Change of career from teaching to accountancy

Hi all,

I am currently a Mathematics teacher looking to change career. I am studying level 2 via distance learning but wanted some opinions really on my next step. I have been doing a lot of research and it seems that its quite difficult to get in to a career of accountancy without any experience. My initial thoughts were to study up to and finish level 3, before I quit teaching and try and find a new career, but I am a bit concerned that as I have a maths degree too, I may be 'overqualified' for the jobs that I will then have to apply for. I just wondered if any one has been in a similar situation or if anyone has any advice? I know I will be taking a massive pay cut initially, but need to try and figure out when the best time to commit to the change will be. Any advice welcome!


  • ChristianB
    ChristianB Registered Posts: 197 Epic contributor 🐘
    Hi @Phoebe_mason25

    It’s great to get experience in the finance and accounting sector as soon as possible. Many students apply for their first role before, during and after Level 3 so don’t worry about being overqualified.

    The way I see it is that any current qualifications you have as a maths teacher will be a big plus when applying for a new career. Being a teacher is hard work and the skills are defiantly transferable.

    Please read this blog post. It's from an ex-maths teacher who decided to study AAT and now owns his own practice.

    I’d also advise you read these two threads. The first recommends job roles you are suited for after completing Level 2. The second answers the question: Should I look a job while studying AAT, or wait until after?

    Just to give you a bit of advice as to where AAT can take you (forgive me if you know this already!): Many of our members go on to be self-employed and it’s one of the main advantages of studying with AAT. We have a member in practice (MIP) scheme which you can read about here.

    One thing I will mention is that to be a MIP you need to be a full member of AAT (MAAT). To be a full member you need to pass Level 4 and demonstrate that you can meet our work experience criteria. This is why it’s important to get a relevant job in the industry as soon as possible, so you can start to build up your experience portfolio.

    Let’s say you got a job in the industry now. By the time you start Level 4, you might already have enough experience to qualify as MAAT so we could process your application as soon as you pass your final Level 4 unit.

    Let me know if you have any other questions or if I can help you out with anything else - I appreciate that's a lot of information to digest!


    I have now left AAT. If you require any assistance with the forums, please contact membership support:
  • ariadne
    ariadne Registered Posts: 218
    I'm just finishing L3 and I think you will find it is still fairly basic and worth continuing with your studies, in fact L4 is probably worth completing too. Although it depends on your career aspirations, if you see yourself going through to chartered quals AAT is a foundation to build on once you gain employment, hopefully with training. I'm going to continue to L4, or perhaps swap to the ACCA foundation papers which are supposed to be equivalent, before looking for employment.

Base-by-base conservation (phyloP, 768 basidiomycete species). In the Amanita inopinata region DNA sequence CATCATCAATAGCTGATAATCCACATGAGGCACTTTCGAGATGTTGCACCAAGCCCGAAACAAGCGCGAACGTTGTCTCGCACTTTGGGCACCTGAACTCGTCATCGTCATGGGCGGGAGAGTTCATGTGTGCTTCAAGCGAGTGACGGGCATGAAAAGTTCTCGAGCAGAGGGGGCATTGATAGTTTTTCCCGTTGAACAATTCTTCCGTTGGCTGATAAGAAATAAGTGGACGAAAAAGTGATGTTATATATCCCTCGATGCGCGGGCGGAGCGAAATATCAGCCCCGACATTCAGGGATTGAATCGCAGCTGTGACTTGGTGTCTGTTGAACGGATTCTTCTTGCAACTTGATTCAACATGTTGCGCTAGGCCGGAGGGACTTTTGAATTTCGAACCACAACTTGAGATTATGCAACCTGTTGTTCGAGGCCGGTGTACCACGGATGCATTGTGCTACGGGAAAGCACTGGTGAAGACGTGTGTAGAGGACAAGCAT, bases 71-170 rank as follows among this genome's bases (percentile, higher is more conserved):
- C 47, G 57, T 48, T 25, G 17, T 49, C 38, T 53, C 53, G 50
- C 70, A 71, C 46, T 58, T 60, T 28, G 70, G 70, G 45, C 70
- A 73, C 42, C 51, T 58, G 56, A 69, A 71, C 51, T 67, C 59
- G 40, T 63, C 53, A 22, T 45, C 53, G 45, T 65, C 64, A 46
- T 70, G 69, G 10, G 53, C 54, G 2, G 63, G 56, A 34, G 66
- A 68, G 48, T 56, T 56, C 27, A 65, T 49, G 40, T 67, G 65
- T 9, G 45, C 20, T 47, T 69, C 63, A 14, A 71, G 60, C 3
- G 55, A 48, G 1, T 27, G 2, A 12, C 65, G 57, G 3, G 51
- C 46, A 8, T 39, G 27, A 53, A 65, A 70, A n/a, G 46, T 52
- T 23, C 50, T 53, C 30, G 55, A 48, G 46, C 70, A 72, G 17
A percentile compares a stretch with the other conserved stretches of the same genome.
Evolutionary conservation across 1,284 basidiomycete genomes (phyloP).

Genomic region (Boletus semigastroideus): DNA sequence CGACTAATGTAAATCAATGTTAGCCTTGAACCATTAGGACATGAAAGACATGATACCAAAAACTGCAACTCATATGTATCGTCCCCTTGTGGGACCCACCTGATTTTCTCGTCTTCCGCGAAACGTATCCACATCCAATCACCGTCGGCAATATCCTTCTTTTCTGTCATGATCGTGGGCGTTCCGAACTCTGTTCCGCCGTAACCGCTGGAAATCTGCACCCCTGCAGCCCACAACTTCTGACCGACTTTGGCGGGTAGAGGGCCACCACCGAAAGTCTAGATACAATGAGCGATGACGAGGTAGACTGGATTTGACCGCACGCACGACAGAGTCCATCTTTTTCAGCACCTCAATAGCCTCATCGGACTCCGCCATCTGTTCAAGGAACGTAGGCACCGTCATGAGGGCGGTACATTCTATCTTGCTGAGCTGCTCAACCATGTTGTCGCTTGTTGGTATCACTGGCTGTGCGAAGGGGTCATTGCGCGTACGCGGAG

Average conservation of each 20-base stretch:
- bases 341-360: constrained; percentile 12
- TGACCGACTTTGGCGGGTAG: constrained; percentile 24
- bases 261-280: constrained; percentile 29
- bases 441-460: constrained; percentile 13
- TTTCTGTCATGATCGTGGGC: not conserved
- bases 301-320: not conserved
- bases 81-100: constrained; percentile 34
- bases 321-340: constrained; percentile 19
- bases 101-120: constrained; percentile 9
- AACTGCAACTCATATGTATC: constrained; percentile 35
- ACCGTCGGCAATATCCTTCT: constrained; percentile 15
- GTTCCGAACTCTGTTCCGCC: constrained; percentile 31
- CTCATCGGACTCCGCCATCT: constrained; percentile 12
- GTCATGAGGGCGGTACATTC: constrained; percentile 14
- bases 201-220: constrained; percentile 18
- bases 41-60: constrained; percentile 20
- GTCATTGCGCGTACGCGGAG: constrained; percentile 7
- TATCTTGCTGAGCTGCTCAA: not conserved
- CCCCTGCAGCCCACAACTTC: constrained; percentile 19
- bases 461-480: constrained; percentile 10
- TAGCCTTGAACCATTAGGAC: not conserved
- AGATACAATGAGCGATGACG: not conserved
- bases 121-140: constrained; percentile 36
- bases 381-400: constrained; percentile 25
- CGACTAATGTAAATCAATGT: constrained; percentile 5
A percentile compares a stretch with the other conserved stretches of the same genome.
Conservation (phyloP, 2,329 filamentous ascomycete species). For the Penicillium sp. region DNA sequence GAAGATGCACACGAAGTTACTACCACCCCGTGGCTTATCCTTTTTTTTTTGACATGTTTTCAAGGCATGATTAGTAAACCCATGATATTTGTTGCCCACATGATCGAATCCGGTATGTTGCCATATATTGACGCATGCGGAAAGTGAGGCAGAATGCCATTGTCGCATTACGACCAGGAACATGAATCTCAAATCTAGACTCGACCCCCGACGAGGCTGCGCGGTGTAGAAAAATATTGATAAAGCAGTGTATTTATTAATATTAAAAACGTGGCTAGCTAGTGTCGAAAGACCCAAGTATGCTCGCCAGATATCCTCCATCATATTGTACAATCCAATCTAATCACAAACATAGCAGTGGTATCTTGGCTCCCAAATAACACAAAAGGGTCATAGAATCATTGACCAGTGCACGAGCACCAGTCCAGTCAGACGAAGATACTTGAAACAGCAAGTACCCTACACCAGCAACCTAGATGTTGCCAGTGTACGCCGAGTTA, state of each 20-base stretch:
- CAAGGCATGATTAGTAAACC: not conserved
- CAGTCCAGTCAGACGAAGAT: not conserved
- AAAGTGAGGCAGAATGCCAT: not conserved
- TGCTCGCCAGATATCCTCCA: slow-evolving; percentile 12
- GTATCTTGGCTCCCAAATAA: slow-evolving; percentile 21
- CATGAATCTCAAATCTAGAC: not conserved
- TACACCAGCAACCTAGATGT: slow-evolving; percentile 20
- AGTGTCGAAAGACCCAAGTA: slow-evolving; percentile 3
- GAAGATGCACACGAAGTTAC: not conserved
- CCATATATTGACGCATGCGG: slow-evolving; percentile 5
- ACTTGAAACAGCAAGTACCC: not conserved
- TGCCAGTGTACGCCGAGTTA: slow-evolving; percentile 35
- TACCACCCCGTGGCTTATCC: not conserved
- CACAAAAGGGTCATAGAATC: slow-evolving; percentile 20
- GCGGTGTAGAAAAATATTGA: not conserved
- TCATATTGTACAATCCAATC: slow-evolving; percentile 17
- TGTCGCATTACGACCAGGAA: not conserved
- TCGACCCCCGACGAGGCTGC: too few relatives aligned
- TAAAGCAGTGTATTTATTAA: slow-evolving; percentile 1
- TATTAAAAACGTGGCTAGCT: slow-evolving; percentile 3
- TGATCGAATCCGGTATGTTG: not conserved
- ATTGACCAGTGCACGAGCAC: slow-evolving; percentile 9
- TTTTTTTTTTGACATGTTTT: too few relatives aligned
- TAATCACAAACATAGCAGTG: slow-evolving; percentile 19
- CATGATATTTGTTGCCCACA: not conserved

As a teacher do you have to resign at certain points in the year only? Can you not search for work while teaching and then give it up. I guess you can switch to supply or even tutoring if you need more flexibilty to job hunt.

    A few things I'm hoping to do to boost my CV are volunteering for treasury work and approaching local practices or using contacts to arrange work shadowing or work experience. There are also internships, which are just longer term work experience placements. I've seen things advertised as part time or for just a couple of months. You could also look at applying for admin roles with overlap into accounts work. Smaller companies may be better for this type of role, where each person has to wear a few hats.

    And don't forget the graduate schemes run by many big and medium firms, they are worth considering if you meet the academic criteria - I don't as despite my good degree my A levels were not quite good enough. They may also suit your timetable for quitting teaching as often they begin in September/October.

    Don't be afraid to send out speculative CVs and use all your contacts to find out about work experience or even job roles. Make sure you pull out all the skills you do have and have demonstrated that would transfer. Talk to anyone who would recruit and ask them what they are looking for, recruitment agencies may help but don't worry if they don't as they are often box ticking for candidates to make money.

    I think availablity of jobs is very dependent on geography. Have you looked for what work is available for entry/graduate level? You may be surprised. And you do currently have a job which helps as it proves you are capable and reliable (I say that as I'm at home with my children until both are in school, I know I stand little chance of finding work for that reason alone). So I'd be testing the job market now with requests for work experience, perhaps a during school holidays for a day or even a few weeks in the summer. Or applying for roles if you are able to resign mid year. And find a voluntary role if you have a little time - I'm hoping to help with PTA stuff at my eldest's school and have done some work with a local church.
  • Alys2014
    Alys2014 Registered, Tutor Posts: 4
    I'm also changing from teaching, however I have already left as teaching was making me ill (Teaching was already a career change - I was an NQT). I'm currently unemployed and looking desperately for anything accountancy related but I may have to accept something else while I'm looking as my savings won't last for long!
Privacy Policy